The Lairig Ghru is described by mountain writer Cameron McNeish as "one of Scotland's truly great walks", and one I have wanted to do for decades. A 'Lairig' is a pass through the mountains, and this one, the Lairig Ghru, allows the walker to cut through the heart of the great Cairngorm range, the old Monadh Ruadh; from Deeside, near Braemar to Speyside near Aviemore. This great heart of eastern Scotland is unpenetrated by roads; even the estate tracks and engineered paths of the beginning and end of the route peter out in the high pass, and boots meet mountains directly without human intercession. It is not entirely natural land (left to its own devices it would be far more forested); but it is undeniably wild land. The mountain rescue service is kept busy here, and sadly not all their expeditions reach happy conclusions; these are not hills in which to get lost, cold, or injured alone. Yesterday, we faced a forecast which was wet and cold, but at the end of an unusually hot summer there was no chance of meeting any lingering snow - which seems to have caused the most problems over the years, lying deep in the Lairig until remarkably late in the year.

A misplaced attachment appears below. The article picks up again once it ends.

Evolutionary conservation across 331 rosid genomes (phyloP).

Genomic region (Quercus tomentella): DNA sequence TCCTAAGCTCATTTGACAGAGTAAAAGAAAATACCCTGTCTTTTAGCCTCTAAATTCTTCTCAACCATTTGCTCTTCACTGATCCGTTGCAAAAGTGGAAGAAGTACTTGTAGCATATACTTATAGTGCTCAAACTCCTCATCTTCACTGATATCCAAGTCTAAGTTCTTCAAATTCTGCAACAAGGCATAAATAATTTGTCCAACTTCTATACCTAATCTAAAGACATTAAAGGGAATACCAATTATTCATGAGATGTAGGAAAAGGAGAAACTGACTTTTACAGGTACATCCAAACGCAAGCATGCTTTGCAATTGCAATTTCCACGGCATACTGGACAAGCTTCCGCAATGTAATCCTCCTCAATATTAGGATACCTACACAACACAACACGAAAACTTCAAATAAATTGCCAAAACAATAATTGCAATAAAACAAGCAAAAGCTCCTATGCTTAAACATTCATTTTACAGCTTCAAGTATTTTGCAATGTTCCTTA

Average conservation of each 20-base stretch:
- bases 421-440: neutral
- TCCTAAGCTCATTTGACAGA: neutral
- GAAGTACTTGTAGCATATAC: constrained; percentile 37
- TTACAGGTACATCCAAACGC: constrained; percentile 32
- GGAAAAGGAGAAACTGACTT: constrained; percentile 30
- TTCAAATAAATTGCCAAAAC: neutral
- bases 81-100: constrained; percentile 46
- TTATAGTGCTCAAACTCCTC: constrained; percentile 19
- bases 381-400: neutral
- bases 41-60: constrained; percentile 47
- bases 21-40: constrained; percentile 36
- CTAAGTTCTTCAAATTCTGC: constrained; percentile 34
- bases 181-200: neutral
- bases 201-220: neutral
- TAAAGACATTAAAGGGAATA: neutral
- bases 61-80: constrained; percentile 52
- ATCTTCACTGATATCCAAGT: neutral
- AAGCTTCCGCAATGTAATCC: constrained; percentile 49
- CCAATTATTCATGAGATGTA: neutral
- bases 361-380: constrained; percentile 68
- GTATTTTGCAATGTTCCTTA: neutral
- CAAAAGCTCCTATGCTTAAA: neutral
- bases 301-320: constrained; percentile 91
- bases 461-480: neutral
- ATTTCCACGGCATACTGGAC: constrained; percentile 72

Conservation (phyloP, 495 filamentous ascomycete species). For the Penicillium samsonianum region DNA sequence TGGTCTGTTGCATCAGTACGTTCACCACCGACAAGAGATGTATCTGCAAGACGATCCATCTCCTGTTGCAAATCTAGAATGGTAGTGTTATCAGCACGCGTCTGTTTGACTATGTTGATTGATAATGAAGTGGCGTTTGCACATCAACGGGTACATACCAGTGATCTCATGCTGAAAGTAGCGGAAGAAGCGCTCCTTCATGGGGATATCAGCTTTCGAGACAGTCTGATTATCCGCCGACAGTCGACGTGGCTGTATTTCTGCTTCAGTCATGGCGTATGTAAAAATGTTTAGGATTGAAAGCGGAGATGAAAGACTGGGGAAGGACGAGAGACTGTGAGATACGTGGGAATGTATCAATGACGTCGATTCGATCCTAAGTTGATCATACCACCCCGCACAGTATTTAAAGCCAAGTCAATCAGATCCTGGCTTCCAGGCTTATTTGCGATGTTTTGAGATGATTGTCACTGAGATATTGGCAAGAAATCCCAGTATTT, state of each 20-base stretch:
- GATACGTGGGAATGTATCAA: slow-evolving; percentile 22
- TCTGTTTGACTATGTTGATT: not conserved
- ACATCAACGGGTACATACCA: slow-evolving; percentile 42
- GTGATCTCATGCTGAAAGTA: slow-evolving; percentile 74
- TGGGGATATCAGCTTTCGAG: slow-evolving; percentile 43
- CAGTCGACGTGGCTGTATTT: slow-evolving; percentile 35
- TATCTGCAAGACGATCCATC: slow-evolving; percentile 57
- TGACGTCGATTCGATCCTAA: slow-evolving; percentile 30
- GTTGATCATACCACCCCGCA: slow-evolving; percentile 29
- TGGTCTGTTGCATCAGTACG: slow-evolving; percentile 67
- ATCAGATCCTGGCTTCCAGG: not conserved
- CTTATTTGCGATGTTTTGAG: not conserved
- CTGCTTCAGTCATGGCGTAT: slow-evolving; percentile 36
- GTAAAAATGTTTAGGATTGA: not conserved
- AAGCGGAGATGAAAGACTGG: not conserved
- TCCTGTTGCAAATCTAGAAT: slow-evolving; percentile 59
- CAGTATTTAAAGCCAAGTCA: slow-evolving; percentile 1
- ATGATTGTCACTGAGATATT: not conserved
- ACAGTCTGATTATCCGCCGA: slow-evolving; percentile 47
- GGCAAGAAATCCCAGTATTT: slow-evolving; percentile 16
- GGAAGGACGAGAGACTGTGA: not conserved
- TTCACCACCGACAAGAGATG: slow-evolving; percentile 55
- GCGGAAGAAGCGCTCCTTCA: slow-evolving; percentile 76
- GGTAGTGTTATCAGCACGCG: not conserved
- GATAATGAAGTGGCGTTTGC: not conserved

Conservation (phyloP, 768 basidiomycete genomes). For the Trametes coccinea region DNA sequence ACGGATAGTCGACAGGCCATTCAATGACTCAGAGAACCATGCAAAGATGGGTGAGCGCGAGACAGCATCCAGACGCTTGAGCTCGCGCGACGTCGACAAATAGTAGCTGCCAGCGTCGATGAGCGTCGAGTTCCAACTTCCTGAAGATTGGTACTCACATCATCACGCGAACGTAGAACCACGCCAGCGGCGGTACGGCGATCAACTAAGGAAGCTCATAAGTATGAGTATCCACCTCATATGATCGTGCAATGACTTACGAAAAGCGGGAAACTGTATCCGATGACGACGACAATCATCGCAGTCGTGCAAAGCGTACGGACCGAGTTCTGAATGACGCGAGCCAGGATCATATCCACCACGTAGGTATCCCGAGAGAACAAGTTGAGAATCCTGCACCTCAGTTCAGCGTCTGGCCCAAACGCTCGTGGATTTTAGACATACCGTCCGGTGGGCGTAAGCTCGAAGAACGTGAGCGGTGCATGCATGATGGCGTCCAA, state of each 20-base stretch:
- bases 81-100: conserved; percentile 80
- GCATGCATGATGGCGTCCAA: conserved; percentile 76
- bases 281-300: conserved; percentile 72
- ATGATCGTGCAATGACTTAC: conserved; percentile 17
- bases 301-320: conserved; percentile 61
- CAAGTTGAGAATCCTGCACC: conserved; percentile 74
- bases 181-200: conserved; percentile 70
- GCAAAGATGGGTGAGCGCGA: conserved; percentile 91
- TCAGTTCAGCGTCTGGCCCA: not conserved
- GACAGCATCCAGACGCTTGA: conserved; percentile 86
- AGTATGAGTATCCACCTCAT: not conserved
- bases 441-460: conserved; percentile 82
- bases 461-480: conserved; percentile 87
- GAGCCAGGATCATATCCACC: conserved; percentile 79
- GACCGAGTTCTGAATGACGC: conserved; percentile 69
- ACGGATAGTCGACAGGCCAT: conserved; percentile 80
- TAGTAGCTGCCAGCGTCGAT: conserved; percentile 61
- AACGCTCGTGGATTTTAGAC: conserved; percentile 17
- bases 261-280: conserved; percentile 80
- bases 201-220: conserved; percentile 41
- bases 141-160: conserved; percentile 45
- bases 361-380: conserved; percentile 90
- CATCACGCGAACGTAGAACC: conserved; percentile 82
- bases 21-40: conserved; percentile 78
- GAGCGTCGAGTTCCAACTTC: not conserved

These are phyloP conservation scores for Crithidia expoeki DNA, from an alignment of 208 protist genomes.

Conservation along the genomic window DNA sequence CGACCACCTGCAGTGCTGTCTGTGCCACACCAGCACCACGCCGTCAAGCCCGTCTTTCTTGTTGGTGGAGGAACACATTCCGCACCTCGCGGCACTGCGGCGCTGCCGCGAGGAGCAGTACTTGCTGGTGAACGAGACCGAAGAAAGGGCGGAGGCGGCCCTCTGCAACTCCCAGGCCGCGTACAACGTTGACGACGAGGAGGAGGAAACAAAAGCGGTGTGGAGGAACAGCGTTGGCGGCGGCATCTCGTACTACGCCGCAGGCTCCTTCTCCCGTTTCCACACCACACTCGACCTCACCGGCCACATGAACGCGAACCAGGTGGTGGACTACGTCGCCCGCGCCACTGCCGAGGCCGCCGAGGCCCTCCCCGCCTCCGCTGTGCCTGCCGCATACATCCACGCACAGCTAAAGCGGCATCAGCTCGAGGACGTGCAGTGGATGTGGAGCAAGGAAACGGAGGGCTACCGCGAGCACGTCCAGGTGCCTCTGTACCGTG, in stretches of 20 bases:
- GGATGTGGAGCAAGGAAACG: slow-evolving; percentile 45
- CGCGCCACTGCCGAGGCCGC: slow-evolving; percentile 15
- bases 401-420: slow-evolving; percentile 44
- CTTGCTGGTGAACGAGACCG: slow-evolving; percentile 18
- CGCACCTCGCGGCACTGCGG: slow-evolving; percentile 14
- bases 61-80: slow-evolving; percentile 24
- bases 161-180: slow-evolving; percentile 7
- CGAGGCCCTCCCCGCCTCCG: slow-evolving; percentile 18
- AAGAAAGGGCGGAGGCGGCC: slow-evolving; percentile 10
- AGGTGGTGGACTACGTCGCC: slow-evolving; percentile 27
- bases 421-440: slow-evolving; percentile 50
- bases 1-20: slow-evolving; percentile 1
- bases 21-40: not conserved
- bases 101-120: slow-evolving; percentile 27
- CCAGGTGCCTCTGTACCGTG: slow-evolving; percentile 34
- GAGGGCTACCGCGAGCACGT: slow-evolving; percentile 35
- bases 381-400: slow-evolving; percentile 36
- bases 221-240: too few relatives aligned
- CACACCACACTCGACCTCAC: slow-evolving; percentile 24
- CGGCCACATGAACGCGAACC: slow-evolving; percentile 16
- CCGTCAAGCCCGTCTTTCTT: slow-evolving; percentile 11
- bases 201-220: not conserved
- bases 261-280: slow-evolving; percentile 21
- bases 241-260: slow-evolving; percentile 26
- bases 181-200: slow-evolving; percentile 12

The great defile of the Lairig Ghru is visible from Aviemore, a great gash in the bulky skyline above the woods. Sadly, Aviemore is now visible from the Laiig Ghru, a particularly ugly concrete hotel dominates,  whose architect should win some sort of incongruity lifetime achievement award. The southern end of the Lairig Ghru isn't visible from any public road, because there aren't any there; the view up the pass from that end has to be earned by walking or cycling from Linn of Dee either via Derry Lodge and Glen Luibeg or via the White Bridge. I seem to have seen this great walk from all angles over the years, yet never been able to complete the walk, usually for logistical reasons - it's a two car effort, with a long drive in at the end of the day. I've seen it from Braeriach, from Monadh Mhor and walked down into it from the Chalamain Gap; but yesterday (at last!), I had the opportunity to do the complete Linn of Dee to Rothiemurchus route.

One of my neighbours, organised a group, and left a car at Rothiemurchus at the end of her family holiday in Aviemore. Four of us drove through Glen Shee, to Braemar and left my car at the big carpark at Linn of Dee (£3 a day, Pay and Display now!). From here the engineered Glen Luibeg path is well signposted, and snakes its way through the woods, meeting a bulldozed track all the way to Derry Lodge. Derry Lodge, all shuttered and forlorn, was once apparently a busy shooting lodge, full of Victorian and Edwardian hunting parties; busy with the sounds of dogs, the smells of feasts and whisky and adventure. Walking with friends old and new, we mused about what a melancholy sight it now is, and what a wonderful mountain bunkhouse it would make if someone had the time, money, inclination and could get permission.